Hurricane Dorian has moved away from The Bahamas, heading north along the American coastline towards Canada. Like Joaquin before it, Dorian took us by surprise. Not that the storm was coming. We were tracking it as it swept across the Atlantic and up the Caribbean chain. But that it grew so big and so slow so damn fast. A category five Atlantic hurricane has historically been a relatively rare event, especially a category five hurricane that makes landfall.
In retrospect, the rapid intensification of this hurricane shouldn’t have taken us by surprise. We have had ample warning from climatologists about the effects of warmer oceans and atmosphere on the formation of tropical cyclones. And plenty of words have been written on this very issue: personal meditations on what it means to watch a hurricane destroying one’s home, frank discussions about climate change’s effect on small nations.
But there’s no time for retrospection now, unless it’s the kind of retrospection that takes us back to mistakes made by others in the wake of similar crises. Watching my leaders flounder when faced with the magnitude of this disaster reminds me of the (non) response to Hurricane Katrina fourteen years ago. Back then I wrote this:
As I write, people are continuing to die in New Orleans, dying of thirst and heat exhaustion and illness and starvation. All week they have been dying, and what's worst of all is that they were dying in the very places that they went for help and relief: in the two major shelters that were available for them. For a week the city and the state and the nation have been bickering about who should do what, and when, and people have died as a result.
It’s not yet been a week since Hurricane Dorian brought the floodwaters to our own communities. And there is something unprecedented and unfair about a hurricane that devastates two islands in a small island developing state, and not just any two islands, but the two which housed our second and third largest communities. But that is not the point any more.
Because Bahamians are dying. Our response right now is too confused, too ineffectual, to stop it.
Truth? We were all unprepared. It’s true that we couldn’t have prepared for the kind of disaster that Dorian was—category five stationary over our second city. But we could have prepared evacuation routes. We could have planned better shelters. We could have taught people how to make hurricane kits, what to watch out for, how to plan for the worst. We couldn’t have imagined the worst, but we could have been ready to face it.
We were unprepared. But we don’t need to remain so. Social media is rife with people who have proposals about how to work, how we can make the process of recovery smoother. The problem? Instead of helping the citizens help themselves, government is getting in the way. It can’t help it; The Bahamas is full of so many inefficiencies and impediments to accomplishing even the simplest tasks that there is no way that business as usual will let us begin the recovery. We need to declare a state of emergency. We need to create a new, clear path of action.
It’s what government’s supposed to do.
Let's sit here and work out what exactly it is that a government's supposed to do. It's supposed to look after its economy. It's supposed to protect its infrastructure. And above all, it's supposed to be responsible for the people it represents -- not just the people who voted for it, or the people who support it, or even the people it hopes will vote for it one day in the future; but all the people it represents.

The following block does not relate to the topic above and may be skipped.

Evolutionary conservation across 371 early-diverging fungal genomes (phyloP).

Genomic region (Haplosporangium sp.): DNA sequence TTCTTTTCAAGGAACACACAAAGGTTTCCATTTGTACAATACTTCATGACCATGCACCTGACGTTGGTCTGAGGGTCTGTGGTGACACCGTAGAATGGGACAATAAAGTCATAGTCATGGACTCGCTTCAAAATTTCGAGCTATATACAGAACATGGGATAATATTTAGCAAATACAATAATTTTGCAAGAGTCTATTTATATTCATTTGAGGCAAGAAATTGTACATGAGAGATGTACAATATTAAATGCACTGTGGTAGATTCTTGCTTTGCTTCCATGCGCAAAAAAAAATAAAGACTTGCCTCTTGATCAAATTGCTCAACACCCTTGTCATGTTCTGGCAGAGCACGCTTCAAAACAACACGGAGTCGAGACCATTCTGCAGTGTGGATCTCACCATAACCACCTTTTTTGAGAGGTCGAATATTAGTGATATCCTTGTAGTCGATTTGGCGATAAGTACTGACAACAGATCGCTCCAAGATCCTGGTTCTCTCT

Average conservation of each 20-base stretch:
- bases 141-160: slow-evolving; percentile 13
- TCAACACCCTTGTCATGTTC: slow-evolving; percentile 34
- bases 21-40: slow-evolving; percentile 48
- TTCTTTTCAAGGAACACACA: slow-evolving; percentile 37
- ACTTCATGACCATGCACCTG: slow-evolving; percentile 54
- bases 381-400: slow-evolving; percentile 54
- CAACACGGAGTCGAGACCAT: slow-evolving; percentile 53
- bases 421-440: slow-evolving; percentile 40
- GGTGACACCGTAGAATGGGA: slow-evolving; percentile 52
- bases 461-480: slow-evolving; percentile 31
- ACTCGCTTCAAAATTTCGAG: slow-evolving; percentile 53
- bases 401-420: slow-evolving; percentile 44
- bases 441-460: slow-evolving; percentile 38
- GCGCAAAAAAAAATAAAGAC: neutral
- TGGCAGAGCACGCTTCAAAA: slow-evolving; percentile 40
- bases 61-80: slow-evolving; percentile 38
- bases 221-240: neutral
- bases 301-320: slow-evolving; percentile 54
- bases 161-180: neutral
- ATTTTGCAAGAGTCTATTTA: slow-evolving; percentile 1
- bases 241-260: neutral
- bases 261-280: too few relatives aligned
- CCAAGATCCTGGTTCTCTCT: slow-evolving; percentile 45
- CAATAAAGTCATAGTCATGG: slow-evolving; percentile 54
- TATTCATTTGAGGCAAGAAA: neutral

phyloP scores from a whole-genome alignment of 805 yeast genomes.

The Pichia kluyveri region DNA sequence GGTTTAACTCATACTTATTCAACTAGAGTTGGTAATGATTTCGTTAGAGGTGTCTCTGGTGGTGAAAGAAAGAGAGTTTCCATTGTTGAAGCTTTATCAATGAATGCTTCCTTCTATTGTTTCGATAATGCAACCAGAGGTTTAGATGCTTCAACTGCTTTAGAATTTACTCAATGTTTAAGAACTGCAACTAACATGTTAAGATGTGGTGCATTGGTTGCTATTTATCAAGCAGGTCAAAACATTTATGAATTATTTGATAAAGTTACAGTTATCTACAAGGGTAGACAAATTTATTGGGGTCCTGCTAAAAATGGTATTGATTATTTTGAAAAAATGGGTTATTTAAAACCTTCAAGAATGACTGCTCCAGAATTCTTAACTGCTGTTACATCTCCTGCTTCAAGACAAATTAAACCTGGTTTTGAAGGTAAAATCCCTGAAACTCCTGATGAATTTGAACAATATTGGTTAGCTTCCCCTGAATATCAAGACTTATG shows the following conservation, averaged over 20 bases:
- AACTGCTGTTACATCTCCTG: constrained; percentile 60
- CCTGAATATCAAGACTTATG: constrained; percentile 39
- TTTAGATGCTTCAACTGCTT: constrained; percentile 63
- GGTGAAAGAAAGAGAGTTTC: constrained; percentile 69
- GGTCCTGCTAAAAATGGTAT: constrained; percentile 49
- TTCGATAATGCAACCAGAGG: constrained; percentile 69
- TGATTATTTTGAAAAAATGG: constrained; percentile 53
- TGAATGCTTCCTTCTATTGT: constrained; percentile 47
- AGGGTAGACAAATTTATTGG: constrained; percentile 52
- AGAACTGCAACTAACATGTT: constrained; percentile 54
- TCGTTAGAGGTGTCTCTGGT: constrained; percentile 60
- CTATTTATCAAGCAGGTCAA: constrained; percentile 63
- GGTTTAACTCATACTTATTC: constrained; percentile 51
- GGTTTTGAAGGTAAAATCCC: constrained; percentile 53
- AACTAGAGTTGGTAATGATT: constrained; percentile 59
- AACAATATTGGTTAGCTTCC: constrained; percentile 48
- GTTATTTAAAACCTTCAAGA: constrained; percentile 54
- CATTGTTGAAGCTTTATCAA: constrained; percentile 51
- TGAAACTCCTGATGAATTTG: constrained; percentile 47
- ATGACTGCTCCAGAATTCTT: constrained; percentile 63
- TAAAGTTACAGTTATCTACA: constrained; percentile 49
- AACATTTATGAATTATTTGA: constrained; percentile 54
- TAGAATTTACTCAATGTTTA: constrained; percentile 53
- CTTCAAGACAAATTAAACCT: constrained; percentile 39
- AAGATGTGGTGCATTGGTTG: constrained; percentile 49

I was angry then; and I am angry now. So angry that I have become silent and speechless. I have tried to write many times but the words would not come. Because the same thing is happening to us here, in the wake of Hurricane Dorian. Our leaders seem dazed by the magnitude of the destruction, at the loss of life (so few people have died in The Bahamas in hurricanes in the twenty-first century; who even knew we could perish?), at the challenges they are facing. We are reactive people. Even though we have thus far been the wealthiest of independent Caribbean nations, we have not invested in systems designed to meet the challenges of the twenty-first century, with its urbanization and climate change. For the better part of a generation, our leadership has ceded the responsibility for national development to foreign investors rather than taking that responsibility on itself. Now, in this crisis, we are left without a response.
And people are dying.
We’re floundering. The hurricane is gone, the world is sending aid, supplies are pouring in, but we’re unsure how to handle the opportunity. But business as usual will not cut it now. The longer we flounder, the more people will die. Unless we make a quick turn, the worst is yet to come.
We must learn from New Orleans, we must learn from Puerto Rico. We must learn from our fellow Bahamians, who are braver and more generous and more determined than anyone imagined. We must learn from our children, who are not talking, but doing. We must learn, and get out of the way. Remove the impediments to recovery. Let the people work. Help the people rebuild. Give the people the tools they need to fix this mess. Streamline the process. Maximize the potential. Get out of the way.
Because once the recovery is started, we have a greater task ahead. We have to start figuring out what disaster response plan we will have when the next monster hurricane comes—and sits for three days over Nassau. Because it has happened in the past. Don’t even begin to imagine it won’t happen again. We need to make that plan, because we are going to need it.
Nuff said now. I done.